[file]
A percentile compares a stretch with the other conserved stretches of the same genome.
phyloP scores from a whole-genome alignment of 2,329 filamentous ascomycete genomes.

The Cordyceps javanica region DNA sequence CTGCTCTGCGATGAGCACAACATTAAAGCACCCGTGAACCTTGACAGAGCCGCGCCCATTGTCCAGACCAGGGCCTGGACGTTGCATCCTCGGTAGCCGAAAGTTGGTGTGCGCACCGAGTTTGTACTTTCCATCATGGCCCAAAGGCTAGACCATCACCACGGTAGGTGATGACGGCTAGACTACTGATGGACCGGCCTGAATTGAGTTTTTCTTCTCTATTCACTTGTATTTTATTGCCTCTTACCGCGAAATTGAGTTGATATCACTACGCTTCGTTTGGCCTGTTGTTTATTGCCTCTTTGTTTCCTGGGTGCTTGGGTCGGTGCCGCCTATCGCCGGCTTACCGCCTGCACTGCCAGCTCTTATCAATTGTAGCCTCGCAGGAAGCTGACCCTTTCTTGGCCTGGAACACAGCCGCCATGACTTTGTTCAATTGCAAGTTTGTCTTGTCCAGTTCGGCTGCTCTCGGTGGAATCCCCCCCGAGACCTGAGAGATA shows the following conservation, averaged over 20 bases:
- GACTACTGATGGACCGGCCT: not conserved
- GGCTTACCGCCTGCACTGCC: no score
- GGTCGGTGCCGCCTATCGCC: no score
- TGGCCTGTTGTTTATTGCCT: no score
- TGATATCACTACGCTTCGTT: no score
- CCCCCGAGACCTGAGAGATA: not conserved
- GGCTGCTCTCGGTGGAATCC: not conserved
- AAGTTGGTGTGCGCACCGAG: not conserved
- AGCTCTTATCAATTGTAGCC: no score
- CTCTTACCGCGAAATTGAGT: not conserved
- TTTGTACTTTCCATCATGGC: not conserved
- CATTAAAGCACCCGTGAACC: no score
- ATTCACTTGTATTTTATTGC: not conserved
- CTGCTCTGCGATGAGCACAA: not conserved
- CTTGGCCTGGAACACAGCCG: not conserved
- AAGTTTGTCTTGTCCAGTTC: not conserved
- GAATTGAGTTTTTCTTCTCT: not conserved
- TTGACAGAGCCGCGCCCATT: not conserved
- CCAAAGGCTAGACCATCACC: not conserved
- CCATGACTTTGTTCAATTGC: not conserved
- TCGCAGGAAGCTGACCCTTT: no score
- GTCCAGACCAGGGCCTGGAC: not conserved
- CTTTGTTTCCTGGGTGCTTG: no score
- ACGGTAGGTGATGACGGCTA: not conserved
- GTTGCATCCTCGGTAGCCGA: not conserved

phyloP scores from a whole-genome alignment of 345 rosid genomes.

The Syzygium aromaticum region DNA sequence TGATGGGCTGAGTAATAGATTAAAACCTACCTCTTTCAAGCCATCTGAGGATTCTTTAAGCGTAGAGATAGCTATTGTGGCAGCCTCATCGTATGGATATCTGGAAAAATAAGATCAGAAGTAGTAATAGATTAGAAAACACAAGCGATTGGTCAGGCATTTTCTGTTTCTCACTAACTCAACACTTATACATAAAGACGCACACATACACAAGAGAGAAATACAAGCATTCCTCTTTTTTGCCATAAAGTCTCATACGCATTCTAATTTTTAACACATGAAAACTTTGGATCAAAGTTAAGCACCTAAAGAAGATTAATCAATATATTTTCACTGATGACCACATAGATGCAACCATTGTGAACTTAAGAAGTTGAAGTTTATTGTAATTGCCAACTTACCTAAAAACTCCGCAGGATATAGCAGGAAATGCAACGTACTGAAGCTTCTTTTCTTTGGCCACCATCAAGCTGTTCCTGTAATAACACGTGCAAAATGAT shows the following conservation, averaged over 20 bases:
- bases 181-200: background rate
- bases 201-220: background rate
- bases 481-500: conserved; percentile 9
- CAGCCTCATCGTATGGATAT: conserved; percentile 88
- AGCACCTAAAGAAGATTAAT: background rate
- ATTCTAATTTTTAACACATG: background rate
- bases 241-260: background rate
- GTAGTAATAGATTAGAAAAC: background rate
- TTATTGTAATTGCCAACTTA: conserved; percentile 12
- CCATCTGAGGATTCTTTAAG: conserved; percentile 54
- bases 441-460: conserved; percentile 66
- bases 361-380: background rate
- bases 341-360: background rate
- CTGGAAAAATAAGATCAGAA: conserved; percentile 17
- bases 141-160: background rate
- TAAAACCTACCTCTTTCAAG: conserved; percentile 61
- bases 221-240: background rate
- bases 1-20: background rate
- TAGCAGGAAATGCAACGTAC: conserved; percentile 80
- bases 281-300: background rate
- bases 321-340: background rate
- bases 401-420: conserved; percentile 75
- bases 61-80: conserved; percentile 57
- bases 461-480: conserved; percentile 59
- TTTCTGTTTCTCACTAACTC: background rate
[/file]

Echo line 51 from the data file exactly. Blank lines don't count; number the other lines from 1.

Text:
- bases 321-340: background rate